In Australia’s competitive private housing market, the chances of securing a property without references or a hefty bond are slim to none.
Coupled with language barriers, refugees and asylum seekers face significant challenges in their quest for a place to call home.
The little known impacts of housing-induced stress on the health, wellbeing and social inclusion of refugees and asylum seekers is now being explored in a new Flinders University study.
Funded by the Australian Research Council, the study will document the housing experiences of refugees and asylum seekers in a bid to identify what particular barriers to permanent housing cause the most significant health impacts, and to understand how these adverse effects vary among different groups, including single mothers, young men and large families.
“There are more than 20,000 asylum seekers living in communities without the right to work, which means they can’t earn money to afford private rentals,” Flinders University Associate Professor Anna Ziersch, the study’s lead investigator, said.
“Refugees also face such issues as overcrowding; language barriers; inappropriate housing for their physical or cultural needs; and discrimination in the housing market,” she said.
“It can be quite competitive out there and some refugees may not have a reference outside of Anglicare, which supports them in the first six months before they move into the private rental market, and many of them don’t have enough bond money.
“But while the barriers have been well documented, we don’t know what aspects are particularly difficult, and to what groups, and the effects on health, which is what we’re trying to find out.”
The two-year study, Belonging at home: Promoting social inclusion among asylum seekers and people from refugee backgrounds, will be conducted in partnership with AnglicareSA, Baptist Care SA, Shelter SA and the Australian Refugee Association. Flinders University Associate Professor Kathy Arthurson is also a chief investigator on the project.
Associate Professor Ziersch, a Senior Research Fellow at Flinders Southgate Institute for Health, Society and Equity, said the research will involve surveys; in-depth interviews with refugees, asylum seekers and service providers; as well as a photo-based exercise where refugees will take photos of their house and neighbourhood, and discuss what aspects they do or do not like.
Findings of the study, she said, will provide evidence to support policy-makers and service providers to develop innovative responses to promote sustainable housing solutions, social inclusion and good health.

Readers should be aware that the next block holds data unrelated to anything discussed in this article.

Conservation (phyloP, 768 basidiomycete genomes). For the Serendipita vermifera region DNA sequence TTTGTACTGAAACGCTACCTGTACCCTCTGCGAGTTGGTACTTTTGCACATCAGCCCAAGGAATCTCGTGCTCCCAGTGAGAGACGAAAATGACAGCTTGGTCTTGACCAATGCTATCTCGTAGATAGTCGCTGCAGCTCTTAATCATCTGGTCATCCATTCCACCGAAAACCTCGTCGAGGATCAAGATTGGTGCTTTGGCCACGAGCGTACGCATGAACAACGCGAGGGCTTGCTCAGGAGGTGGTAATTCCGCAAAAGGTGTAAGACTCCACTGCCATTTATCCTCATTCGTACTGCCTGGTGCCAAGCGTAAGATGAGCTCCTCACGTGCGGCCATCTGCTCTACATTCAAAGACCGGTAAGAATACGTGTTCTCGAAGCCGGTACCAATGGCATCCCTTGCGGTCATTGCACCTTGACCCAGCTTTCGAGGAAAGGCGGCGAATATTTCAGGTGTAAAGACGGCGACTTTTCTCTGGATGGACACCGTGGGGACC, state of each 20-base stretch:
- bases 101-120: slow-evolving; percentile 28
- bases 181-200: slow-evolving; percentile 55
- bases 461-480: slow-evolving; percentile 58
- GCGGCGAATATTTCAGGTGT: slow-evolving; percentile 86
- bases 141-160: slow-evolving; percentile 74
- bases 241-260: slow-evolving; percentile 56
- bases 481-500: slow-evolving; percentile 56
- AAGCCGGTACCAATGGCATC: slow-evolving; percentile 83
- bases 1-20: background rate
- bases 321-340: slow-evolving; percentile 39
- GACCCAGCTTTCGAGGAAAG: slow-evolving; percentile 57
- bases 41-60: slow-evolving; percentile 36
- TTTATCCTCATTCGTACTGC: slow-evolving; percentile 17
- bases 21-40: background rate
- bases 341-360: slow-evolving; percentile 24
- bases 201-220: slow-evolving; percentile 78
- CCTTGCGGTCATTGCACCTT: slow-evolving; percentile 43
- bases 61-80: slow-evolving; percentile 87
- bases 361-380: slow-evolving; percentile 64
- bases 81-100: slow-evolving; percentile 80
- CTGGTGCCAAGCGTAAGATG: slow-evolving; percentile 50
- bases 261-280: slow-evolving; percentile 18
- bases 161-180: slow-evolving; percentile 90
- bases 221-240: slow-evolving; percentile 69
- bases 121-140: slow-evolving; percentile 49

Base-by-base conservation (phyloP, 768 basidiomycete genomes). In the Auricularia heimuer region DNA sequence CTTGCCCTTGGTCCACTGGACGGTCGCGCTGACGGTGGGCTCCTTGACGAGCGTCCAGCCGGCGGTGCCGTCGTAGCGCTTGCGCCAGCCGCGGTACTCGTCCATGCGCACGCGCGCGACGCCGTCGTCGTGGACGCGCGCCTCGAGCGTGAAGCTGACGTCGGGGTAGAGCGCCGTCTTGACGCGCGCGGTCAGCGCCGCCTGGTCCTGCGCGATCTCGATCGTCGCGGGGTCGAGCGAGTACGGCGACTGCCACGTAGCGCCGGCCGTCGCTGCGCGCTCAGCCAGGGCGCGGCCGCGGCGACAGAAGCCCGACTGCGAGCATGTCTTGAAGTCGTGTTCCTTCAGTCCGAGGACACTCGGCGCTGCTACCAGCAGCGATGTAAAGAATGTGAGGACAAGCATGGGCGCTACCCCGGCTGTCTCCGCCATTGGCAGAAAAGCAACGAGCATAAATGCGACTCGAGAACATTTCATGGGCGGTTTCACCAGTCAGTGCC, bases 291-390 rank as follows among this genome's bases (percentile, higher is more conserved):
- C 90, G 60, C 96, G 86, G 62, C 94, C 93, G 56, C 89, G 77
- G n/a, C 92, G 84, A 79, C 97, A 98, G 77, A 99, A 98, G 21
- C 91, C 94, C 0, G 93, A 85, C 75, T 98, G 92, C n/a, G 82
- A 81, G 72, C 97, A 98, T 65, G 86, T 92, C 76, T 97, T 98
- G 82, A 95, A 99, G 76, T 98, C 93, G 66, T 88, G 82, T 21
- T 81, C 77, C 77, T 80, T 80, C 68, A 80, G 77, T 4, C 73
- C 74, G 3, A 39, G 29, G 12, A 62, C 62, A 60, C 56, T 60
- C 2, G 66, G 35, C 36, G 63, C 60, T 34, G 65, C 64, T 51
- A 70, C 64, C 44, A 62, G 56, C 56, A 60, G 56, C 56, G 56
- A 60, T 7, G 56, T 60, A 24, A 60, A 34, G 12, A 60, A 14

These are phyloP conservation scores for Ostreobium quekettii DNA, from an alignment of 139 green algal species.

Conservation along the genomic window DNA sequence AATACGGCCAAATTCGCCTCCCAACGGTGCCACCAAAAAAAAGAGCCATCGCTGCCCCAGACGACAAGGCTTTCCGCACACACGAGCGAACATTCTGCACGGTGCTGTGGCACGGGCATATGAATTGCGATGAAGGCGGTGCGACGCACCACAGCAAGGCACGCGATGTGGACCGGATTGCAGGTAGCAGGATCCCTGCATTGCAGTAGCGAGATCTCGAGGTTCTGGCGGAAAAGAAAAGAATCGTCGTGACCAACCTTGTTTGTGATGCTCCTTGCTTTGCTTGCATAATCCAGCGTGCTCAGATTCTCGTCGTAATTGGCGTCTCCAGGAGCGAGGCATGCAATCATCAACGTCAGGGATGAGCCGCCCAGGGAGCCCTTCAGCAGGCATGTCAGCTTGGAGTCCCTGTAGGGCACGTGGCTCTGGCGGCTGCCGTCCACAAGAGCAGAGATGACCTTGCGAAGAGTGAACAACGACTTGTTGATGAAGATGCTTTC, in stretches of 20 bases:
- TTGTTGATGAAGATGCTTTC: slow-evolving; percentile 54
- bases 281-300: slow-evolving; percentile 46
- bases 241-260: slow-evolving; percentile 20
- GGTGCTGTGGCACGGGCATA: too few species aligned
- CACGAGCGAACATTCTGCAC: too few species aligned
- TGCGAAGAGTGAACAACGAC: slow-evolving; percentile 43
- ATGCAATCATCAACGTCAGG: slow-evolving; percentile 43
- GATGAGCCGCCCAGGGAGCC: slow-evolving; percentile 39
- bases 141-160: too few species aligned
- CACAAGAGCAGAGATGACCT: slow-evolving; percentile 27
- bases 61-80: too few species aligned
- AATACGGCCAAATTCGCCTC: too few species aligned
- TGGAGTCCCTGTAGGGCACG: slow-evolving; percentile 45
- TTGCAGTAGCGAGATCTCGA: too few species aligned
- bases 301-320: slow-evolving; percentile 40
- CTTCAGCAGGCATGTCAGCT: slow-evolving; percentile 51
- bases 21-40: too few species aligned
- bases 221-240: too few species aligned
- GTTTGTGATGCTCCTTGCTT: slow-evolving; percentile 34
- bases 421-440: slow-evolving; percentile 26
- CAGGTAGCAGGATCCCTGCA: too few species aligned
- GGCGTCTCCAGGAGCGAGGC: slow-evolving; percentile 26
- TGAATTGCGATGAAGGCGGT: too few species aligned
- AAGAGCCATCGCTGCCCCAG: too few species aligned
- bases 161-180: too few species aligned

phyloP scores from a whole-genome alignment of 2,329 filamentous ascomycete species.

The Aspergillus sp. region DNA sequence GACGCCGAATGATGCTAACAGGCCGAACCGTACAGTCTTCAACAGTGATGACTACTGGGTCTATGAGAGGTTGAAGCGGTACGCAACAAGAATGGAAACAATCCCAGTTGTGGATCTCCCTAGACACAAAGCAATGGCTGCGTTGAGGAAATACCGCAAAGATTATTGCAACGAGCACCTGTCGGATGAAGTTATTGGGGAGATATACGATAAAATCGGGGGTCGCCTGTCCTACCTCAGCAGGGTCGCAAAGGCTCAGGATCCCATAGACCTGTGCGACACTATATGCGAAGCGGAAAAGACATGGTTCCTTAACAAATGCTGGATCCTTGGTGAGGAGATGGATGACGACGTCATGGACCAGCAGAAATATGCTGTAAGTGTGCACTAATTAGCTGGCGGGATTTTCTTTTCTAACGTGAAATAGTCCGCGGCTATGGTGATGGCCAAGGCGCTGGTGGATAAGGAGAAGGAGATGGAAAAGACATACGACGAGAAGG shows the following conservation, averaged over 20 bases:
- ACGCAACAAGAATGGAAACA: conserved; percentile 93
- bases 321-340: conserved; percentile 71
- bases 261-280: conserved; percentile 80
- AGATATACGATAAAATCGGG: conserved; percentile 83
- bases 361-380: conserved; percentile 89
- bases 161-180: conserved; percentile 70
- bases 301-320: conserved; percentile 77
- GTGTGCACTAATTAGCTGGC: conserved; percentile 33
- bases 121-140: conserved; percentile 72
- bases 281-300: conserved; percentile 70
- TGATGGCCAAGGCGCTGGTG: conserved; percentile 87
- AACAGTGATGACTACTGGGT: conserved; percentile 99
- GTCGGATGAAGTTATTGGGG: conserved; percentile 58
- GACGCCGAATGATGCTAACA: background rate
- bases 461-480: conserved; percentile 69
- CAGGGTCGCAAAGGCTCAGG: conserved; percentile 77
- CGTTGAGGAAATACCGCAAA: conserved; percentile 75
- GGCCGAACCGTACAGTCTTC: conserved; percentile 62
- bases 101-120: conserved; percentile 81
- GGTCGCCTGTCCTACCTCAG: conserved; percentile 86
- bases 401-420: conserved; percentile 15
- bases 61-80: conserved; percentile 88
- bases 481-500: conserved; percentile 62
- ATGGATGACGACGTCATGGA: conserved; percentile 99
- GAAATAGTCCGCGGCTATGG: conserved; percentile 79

“Housing is the keystone of settlement – it’s a really crucial part of belonging in a new country and if you get that right, you’ve given people a great start.”
Associate Professor Ziersch will discuss the objectives of the study at a forum hosted by the Southgate Institute next Wednesday (October 15) as part of Anti-Poverty Week (October 12-18).
Held in conjunction with AnglicareSA and the Australian Centre for Community Services Research, the Southgate Policy Club will explore the impacts of poverty and housing stress on the health and wellbeing of refugees and asylum seekers, and consider policy reforms to support successful housing experiences and promote health and wellbeing.
Chaired by Flinders Professor Paul Worley, Dean of the School of Medicine, the forum will feature several guest speakers including AnglicareSA chief executive Peter Sandeman; Welcome to Australia Centre national director Brad Chilcott; Shelter SA chief executive Alice Clark; and Red Cross case worker Luci Lovelock.
Housing for health: asylum seeker and refugee experiences will be held at Flinders University Victoria Square, Level 1, Room 1, on October 15 from 5.15pm to 7pm. RSVP by October 7 via this link.
One thought on “Housing a barrier to settlement”
Asylum seekers on bridging visas, denied permission to work legally – have been put in a terrible position. Their hardship is not widely known or reported.
One, a volunteer at a community organisation where I volunteer, often brought brought a small portion of food for us to try. One day, his lunch was potato salad. Cold take-away chips from the night before, plus boiled nettle leaves, mixed with vinegar and a little oil. That’s right – nettle leaves. It tasted OK. But when people are eating nettle leaves – that tells you something. They have no choice over paying rent, electricity, water, or gas. The thing they do have choice over – food – is where the hardships really bite.
So it is good to see this research being done.